CHARLOTTE, N.C. -- Addressing the Democratic National Convention Wednesday night, the head of the nation's leading auto workers union praised President Barack Obama and attacked GOP presidential nominee Mitt Romney for their respective stances on the 2008 bailout of the auto industry.
Obama expanded the bailout of the auto industry that President George W. Bush started in late 2008, while Romney took a public stance against the federal intervention, penning an opinion piece for The New York Times that ran under the headline "Let Detroit Go Bankrupt." Given the broad rebound of the American auto industry, the bailout issue is expected to give Obama a boost in Midwestern states like Ohio and Michigan and work against Romney.
"President Obama took action, putting together a rescue team and demanding real change, real sacrifice from everyone: management, labor, shareholders, suppliers, debt-holders and dealers," King said. "It wasn't universally popular, but it was absolutely right."
Summarizing Romney's position, King very deliberately recited the headline of Romney's now infamous op-ed, with the crowd of Democratic delegates joining in. (In fact, Romney did not pen the piece's headline.) Romney's position on the auto bailout has hobbled the candidate for months. He's tried to clarify that, rather than extend federal aid, he wanted to see GM and Chrysler go through managed bankruptcy. They eventually did, though it's unlikely the companies would have made it through that process without government intervention.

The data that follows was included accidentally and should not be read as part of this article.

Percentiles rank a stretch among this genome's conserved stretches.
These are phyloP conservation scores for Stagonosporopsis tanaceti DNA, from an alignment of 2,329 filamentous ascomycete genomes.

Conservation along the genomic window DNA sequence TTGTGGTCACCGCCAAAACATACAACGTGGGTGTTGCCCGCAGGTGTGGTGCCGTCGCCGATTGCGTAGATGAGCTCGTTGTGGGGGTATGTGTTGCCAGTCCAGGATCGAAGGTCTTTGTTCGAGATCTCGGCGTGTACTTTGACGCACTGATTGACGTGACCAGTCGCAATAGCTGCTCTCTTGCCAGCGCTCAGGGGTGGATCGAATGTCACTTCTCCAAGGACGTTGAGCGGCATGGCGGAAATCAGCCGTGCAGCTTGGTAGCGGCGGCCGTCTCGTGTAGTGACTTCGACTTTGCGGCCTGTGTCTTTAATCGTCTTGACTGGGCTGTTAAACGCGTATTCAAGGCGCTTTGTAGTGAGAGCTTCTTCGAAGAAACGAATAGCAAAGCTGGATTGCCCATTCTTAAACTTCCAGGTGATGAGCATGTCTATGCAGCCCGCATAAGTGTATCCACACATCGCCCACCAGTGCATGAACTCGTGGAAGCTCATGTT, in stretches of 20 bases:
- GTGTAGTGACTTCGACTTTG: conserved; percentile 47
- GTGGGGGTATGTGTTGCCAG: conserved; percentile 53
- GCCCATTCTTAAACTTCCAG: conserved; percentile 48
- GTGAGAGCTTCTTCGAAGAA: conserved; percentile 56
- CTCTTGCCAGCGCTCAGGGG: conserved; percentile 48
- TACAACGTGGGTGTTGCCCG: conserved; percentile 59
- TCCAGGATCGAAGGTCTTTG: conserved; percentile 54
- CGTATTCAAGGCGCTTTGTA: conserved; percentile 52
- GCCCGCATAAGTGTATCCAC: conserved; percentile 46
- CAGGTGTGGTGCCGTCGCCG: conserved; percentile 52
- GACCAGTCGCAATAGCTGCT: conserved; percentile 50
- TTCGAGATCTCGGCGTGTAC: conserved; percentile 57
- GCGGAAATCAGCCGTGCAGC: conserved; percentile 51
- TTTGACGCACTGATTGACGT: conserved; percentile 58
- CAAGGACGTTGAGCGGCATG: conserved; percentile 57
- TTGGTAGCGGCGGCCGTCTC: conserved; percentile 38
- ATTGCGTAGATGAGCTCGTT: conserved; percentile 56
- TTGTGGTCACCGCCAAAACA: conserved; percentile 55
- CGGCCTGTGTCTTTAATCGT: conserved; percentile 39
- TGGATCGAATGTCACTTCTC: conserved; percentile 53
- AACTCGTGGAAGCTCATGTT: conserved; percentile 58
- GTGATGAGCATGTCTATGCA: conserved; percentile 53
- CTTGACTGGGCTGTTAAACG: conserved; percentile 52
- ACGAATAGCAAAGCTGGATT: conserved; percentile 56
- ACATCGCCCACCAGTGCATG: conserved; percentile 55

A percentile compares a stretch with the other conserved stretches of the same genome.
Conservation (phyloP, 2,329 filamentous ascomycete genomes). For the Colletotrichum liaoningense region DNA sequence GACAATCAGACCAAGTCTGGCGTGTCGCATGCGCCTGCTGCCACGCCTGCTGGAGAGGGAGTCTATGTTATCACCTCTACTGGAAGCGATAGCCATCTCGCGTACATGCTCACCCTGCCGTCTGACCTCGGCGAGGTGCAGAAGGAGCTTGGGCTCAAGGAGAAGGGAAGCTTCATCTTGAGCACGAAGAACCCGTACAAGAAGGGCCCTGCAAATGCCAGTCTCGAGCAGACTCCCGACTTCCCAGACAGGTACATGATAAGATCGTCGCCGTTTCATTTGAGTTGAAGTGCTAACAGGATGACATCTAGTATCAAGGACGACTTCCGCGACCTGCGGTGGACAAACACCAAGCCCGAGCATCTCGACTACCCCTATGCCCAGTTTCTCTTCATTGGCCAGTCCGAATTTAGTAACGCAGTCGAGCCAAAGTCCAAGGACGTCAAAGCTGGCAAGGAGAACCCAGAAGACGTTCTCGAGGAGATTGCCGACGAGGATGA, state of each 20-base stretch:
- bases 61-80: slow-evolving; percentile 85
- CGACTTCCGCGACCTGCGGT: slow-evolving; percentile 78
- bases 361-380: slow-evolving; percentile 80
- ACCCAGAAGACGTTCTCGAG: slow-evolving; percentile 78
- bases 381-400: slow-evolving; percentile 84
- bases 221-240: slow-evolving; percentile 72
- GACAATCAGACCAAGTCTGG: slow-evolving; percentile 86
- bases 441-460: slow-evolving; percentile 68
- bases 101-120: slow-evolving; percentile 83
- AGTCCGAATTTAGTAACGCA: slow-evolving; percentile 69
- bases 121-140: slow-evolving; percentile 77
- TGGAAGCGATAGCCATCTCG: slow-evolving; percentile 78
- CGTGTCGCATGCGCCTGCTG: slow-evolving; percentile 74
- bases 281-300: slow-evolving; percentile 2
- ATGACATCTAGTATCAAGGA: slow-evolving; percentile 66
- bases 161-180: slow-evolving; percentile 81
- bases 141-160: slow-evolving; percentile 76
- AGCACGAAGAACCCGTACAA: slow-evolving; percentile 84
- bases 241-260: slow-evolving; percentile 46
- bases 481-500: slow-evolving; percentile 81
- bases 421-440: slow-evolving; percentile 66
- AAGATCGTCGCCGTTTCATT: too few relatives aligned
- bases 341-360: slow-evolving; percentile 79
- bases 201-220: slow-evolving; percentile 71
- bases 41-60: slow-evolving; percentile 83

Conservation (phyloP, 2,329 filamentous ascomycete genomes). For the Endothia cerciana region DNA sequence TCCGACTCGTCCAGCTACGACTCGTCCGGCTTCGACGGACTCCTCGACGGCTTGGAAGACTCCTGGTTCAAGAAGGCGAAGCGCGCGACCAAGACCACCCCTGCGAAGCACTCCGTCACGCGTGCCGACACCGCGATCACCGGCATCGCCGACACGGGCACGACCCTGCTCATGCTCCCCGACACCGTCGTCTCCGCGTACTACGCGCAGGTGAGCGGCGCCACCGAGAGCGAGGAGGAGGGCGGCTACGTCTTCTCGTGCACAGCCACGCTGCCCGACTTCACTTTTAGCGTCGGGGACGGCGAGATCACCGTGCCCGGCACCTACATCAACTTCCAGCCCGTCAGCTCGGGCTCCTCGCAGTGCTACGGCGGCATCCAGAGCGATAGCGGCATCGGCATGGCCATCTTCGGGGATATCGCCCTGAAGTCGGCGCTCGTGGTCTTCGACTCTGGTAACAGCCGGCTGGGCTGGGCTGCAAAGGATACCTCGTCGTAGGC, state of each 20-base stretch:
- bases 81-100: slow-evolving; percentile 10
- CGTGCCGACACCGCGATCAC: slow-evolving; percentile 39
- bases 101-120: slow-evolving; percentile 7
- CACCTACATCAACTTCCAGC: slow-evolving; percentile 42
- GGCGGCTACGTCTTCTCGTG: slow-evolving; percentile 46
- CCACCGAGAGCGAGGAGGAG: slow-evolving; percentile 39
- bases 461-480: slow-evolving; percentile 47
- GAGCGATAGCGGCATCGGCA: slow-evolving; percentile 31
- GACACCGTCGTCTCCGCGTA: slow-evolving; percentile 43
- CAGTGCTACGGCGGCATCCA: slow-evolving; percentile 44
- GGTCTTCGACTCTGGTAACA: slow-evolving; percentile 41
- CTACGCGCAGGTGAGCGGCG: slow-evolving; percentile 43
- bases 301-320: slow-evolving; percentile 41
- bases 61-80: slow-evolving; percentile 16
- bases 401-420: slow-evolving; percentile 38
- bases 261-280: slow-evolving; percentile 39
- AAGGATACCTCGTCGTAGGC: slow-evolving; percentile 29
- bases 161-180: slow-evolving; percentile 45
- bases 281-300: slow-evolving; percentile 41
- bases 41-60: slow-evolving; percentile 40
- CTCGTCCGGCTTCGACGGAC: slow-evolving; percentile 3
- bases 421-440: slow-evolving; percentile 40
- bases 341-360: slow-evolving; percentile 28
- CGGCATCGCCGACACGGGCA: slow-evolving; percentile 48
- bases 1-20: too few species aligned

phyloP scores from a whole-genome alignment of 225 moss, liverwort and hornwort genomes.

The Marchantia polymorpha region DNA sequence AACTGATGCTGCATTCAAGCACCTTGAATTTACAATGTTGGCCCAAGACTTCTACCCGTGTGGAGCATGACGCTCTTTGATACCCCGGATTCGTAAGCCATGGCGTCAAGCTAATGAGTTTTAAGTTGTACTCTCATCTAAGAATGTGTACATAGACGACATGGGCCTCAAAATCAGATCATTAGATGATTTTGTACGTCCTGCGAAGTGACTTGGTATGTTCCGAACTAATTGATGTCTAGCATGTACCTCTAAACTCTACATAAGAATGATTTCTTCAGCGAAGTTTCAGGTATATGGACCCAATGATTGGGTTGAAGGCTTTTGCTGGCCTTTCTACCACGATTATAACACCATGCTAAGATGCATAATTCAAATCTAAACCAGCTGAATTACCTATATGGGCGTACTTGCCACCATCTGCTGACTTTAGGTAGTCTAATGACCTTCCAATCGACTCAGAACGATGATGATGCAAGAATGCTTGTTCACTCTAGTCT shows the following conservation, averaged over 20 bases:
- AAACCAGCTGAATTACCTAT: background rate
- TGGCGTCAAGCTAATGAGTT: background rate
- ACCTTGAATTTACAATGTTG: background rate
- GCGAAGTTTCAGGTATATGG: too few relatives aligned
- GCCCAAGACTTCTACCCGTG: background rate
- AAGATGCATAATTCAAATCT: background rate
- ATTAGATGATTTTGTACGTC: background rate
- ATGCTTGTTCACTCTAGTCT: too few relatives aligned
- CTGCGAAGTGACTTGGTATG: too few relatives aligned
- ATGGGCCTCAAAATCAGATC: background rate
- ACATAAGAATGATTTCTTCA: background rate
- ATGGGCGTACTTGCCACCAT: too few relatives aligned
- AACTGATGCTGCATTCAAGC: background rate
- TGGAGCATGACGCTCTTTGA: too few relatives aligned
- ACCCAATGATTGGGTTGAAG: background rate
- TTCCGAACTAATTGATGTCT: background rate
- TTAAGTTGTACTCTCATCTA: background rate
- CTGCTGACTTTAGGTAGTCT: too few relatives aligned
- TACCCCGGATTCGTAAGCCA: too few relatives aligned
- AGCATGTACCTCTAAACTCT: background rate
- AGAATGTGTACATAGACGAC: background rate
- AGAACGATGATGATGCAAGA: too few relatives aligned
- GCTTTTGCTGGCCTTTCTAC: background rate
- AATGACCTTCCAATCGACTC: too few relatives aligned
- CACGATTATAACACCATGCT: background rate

King cast Obama's extension of the bailout as a courageous move that cut against public opinion at the time. According to the Pew Research Center, the bailout was, in fact, rather unpopular in its immediate aftermath, with 54 percent of the public believing the loans to GM and Chrysler were a bad idea, compared to 37 percent who believed they were a good idea. By early 2012, those figures had essentially flip-flopped, with a majority of Americans showing support for the bailout.
King then went on to ding Romney for his record at the private equity firm he helped found, Bain Capital, a common note struck by labor leaders in recent months.
"Too often he and his partners made their money not by building companies up, but by taking them apart," King said. "And too often, the workers ended up in the street, even as Romney and his partners walked away with millions."
Continuing a theme introduced earlier in the night by AFL-CIO President Richard Trumka, King also argued that unions and collective bargaining in the workplace were vital to the survival of the American middle class. He criticized the GOP broadly on labor issues, arguing that the attacks on public-sector workers in Wisconsin, led by Republican Gov. Scott Walker (R), would "take us back to a time when workers couldn't stand up for themselves."
"Strong unions and collective bargaining lifted millions out of poverty and built the great American middle class," King said. "And it's the middle class that keeps America's democracy and economy strong."
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